The point in which your drinking crosses the line from social drinking to a dangerous form of addiction known as alcohol addiction can sometimes be difficult to fathom. You may not even realize that you are drinking more than you used to or that your alcohol use has crossed the line and become a problem. Moderate use of alcohol or social drinking does not necessarily constitute alcohol abuse or alcohol addiction, but when drinking becomes a regular part of life and results in negative consequences, there could be a very serious problem.
Alcohol addiction can seemingly sneak up on you and it may not be real easy to recognize in the beginning. Fortunately, there are many signs and symptoms that you can learn to look out for which may help you to be better prepared to recognize alcohol addiction early on and stop this dangerous problem in its tracks. The first step to healing from any addiction is to understand what it is, what causes it, how to recognize it and how you can get help.
Is it Alcohol Abuse or Alcohol Addiction?
Moderate drinking that is not combined with any negative consequences is considered ok and safe to take part in, however, when drinking results in trouble with the law, legal problems, relationship problems or lowered productivity at work, home or school there could be a potential problem at hand. In the early stages, when there is no physical addiction to alcohol, the problems that occur as a result of drinking are the result of alcohol abuse. Alcohol abuse is not an addiction but it is a problem none the less.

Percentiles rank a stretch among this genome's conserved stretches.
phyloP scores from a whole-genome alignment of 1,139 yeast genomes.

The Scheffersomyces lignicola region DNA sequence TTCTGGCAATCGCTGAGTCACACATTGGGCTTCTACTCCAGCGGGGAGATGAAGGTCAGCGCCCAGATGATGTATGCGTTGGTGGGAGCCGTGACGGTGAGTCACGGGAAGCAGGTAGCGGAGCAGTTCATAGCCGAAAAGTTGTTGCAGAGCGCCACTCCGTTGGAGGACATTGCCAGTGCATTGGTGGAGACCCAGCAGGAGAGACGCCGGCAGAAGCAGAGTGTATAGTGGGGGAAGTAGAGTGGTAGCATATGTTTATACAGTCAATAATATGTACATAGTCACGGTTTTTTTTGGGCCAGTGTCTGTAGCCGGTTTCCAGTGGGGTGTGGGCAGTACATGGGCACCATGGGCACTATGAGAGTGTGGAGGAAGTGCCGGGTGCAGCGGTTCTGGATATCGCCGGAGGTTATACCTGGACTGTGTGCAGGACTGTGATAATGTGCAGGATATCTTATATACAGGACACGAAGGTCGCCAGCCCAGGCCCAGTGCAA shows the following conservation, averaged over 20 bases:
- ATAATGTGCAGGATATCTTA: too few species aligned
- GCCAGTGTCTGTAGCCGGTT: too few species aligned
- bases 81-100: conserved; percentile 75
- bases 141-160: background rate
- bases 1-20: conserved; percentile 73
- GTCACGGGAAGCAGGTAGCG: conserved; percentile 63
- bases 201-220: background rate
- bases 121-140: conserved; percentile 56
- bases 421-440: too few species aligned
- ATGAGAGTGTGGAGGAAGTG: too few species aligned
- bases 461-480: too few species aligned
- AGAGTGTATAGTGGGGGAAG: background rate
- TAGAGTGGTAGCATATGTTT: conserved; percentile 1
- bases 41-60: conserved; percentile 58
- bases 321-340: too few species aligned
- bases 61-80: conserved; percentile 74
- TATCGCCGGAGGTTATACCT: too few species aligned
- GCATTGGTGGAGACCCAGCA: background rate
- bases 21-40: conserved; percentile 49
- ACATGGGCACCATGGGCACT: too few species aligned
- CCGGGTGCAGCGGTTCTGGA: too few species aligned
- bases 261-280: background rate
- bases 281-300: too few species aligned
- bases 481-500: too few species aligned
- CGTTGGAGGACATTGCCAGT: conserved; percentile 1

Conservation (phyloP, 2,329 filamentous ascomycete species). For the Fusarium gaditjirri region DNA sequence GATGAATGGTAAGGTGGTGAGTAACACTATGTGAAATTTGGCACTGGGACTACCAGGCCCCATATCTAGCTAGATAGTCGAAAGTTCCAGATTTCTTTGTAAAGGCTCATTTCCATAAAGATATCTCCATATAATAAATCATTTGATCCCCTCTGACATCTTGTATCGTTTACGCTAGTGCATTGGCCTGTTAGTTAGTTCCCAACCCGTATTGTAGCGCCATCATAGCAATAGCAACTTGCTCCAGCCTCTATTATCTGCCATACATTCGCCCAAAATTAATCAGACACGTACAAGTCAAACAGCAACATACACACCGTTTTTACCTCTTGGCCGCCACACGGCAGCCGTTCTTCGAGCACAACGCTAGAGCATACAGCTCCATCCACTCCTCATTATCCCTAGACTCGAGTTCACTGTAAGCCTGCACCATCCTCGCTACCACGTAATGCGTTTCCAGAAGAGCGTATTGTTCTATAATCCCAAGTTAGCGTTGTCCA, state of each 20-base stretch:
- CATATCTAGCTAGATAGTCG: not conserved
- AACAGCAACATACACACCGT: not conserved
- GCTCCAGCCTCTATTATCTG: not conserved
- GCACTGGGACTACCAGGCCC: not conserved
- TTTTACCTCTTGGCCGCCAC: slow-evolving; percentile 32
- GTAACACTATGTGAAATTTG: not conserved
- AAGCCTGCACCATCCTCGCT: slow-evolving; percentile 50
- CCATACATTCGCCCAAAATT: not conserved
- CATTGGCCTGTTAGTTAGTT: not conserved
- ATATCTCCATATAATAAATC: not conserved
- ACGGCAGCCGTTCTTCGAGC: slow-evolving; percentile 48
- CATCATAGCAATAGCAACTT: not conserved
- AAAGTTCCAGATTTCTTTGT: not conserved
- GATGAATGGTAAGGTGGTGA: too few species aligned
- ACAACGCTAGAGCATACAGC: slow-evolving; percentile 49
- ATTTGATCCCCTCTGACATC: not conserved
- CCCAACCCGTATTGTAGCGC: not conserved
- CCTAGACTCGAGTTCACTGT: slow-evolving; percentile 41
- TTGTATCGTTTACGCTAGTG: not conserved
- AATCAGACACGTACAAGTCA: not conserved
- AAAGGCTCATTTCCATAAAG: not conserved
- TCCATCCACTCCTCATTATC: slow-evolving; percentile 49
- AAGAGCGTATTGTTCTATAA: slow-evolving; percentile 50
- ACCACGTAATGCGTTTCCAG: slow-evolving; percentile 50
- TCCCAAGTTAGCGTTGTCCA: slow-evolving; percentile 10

Alcohol addiction is a more severe form of alcohol abuse that is paired with a physical dependence on the substance that causes adverse reactions when the individual does not drink. Those who are addicted to alcohol will continue to drink despite the known consequences that result from their drinking and they may suffer dire consequences within their family relationships, career, legal record and financial statuses as a result of their decision to continue drinking. For the addict, these negative effects are just another burden of their addiction.